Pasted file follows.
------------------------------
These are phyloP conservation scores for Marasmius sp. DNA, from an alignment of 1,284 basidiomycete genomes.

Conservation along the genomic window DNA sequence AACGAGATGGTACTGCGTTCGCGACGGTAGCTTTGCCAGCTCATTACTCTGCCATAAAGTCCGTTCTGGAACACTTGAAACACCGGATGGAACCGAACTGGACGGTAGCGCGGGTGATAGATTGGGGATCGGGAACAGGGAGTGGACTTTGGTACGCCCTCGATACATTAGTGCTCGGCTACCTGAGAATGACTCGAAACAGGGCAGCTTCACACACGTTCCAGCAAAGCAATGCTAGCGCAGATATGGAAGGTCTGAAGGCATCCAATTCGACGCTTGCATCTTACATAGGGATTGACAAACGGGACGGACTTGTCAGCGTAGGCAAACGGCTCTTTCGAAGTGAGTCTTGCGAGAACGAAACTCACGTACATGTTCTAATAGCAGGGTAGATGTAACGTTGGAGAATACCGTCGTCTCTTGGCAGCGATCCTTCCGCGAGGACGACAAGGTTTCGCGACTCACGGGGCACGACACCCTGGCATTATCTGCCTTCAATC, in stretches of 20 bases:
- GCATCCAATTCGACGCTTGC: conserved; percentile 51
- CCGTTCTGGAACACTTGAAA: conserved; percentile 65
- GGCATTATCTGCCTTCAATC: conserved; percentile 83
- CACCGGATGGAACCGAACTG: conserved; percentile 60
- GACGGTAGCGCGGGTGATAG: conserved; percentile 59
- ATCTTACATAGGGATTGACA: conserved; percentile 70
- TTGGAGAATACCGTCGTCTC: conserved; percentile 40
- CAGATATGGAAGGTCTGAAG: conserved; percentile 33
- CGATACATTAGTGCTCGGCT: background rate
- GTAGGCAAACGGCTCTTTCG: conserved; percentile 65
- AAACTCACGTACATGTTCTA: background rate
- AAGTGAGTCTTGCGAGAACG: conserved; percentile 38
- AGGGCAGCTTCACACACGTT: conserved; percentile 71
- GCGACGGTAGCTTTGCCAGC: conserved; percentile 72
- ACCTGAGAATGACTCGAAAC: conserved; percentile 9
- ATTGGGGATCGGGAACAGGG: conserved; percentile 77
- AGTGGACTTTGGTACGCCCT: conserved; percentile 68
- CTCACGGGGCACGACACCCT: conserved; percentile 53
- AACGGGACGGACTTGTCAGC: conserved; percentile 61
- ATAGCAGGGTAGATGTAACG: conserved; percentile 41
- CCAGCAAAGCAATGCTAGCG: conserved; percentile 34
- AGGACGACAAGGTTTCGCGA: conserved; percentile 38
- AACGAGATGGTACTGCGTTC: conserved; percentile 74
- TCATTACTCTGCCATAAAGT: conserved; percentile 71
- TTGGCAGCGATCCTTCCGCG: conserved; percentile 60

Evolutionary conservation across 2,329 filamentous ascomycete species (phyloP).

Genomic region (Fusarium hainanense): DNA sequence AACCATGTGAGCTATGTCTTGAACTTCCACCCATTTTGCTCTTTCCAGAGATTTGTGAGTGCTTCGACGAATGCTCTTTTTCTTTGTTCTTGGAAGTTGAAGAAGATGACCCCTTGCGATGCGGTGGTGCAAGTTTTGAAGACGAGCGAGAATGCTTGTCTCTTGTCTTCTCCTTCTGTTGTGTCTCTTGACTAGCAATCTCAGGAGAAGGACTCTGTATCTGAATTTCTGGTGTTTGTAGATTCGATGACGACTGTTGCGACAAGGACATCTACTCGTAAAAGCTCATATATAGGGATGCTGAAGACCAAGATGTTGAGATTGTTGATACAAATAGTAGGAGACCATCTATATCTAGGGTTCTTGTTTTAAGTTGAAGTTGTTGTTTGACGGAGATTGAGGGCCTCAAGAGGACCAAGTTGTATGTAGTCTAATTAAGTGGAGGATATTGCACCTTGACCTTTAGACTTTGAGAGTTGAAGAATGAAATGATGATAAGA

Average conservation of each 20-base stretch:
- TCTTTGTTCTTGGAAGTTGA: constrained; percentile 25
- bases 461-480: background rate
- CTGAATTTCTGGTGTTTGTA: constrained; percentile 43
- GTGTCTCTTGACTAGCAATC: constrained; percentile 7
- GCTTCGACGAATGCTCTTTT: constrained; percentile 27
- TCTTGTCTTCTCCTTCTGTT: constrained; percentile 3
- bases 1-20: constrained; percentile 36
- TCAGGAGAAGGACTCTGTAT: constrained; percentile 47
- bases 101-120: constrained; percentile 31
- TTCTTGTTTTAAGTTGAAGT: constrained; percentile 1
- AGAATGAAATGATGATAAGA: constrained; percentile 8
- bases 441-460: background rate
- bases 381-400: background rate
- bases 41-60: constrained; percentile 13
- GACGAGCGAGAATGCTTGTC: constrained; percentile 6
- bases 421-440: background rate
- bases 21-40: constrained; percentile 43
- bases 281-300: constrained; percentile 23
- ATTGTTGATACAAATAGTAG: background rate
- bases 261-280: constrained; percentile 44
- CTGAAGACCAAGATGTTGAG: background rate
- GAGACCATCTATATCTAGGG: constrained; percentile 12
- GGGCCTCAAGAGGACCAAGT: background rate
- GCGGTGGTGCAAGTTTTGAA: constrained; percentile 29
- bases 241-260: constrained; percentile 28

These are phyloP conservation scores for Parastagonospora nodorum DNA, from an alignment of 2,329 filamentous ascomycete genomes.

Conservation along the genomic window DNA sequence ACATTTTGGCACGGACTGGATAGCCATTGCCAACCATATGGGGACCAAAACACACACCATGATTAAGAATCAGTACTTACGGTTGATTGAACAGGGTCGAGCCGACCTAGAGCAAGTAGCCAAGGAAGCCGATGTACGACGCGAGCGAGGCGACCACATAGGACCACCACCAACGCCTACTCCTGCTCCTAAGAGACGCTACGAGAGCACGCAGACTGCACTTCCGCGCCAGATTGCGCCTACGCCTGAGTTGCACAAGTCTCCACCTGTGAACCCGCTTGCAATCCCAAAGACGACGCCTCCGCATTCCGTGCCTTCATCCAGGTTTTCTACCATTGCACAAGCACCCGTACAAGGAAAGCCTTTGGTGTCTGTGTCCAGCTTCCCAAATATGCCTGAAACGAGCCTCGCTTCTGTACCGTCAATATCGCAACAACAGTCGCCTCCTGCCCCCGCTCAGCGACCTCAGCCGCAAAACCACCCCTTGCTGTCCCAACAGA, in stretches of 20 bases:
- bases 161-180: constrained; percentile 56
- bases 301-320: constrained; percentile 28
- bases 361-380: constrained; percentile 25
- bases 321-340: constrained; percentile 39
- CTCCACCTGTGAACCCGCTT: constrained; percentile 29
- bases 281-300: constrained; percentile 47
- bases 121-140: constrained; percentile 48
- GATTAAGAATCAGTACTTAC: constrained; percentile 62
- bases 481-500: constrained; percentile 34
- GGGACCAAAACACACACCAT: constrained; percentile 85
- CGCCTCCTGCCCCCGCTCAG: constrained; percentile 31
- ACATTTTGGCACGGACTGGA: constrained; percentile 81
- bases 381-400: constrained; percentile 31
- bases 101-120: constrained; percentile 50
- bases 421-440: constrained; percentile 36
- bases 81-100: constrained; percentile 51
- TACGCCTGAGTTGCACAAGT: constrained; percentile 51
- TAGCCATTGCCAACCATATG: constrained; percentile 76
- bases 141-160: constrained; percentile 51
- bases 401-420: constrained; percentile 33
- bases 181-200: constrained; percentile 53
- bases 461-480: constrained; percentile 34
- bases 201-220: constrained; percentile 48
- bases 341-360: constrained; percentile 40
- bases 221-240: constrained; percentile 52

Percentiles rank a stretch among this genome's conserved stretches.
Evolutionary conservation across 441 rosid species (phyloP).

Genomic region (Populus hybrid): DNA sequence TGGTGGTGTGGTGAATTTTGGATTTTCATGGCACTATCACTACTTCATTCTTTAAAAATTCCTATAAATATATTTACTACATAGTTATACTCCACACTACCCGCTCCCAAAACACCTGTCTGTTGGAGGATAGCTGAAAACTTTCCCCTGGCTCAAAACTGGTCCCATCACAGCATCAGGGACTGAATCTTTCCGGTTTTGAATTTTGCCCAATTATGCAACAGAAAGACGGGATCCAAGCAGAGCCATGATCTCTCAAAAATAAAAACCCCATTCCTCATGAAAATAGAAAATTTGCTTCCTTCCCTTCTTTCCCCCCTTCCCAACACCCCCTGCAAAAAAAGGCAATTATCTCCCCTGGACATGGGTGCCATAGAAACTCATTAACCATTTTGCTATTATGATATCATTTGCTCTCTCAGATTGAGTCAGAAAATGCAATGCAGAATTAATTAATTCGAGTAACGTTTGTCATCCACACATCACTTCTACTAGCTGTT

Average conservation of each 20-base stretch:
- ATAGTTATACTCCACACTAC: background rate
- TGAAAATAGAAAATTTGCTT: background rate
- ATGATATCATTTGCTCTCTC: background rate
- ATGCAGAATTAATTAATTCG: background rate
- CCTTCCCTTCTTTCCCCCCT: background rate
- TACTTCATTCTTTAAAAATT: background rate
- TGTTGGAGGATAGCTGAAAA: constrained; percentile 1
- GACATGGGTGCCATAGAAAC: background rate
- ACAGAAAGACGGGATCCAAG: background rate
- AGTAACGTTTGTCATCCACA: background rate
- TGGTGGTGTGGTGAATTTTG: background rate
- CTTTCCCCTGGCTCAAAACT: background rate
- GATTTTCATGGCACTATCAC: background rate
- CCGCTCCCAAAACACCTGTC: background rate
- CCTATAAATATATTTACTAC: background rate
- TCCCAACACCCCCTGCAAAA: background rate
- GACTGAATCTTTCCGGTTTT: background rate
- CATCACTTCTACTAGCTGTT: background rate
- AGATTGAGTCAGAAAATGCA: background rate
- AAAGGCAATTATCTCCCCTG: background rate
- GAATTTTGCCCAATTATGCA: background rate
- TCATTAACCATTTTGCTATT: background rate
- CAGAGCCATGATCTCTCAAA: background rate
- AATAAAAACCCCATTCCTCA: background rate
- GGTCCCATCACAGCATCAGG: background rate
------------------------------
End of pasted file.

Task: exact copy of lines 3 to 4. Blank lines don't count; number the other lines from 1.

- GCATCCAATTCGACGCTTGC: conserved; percentile 51
- CCGTTCTGGAACACTTGAAA: conserved; percentile 65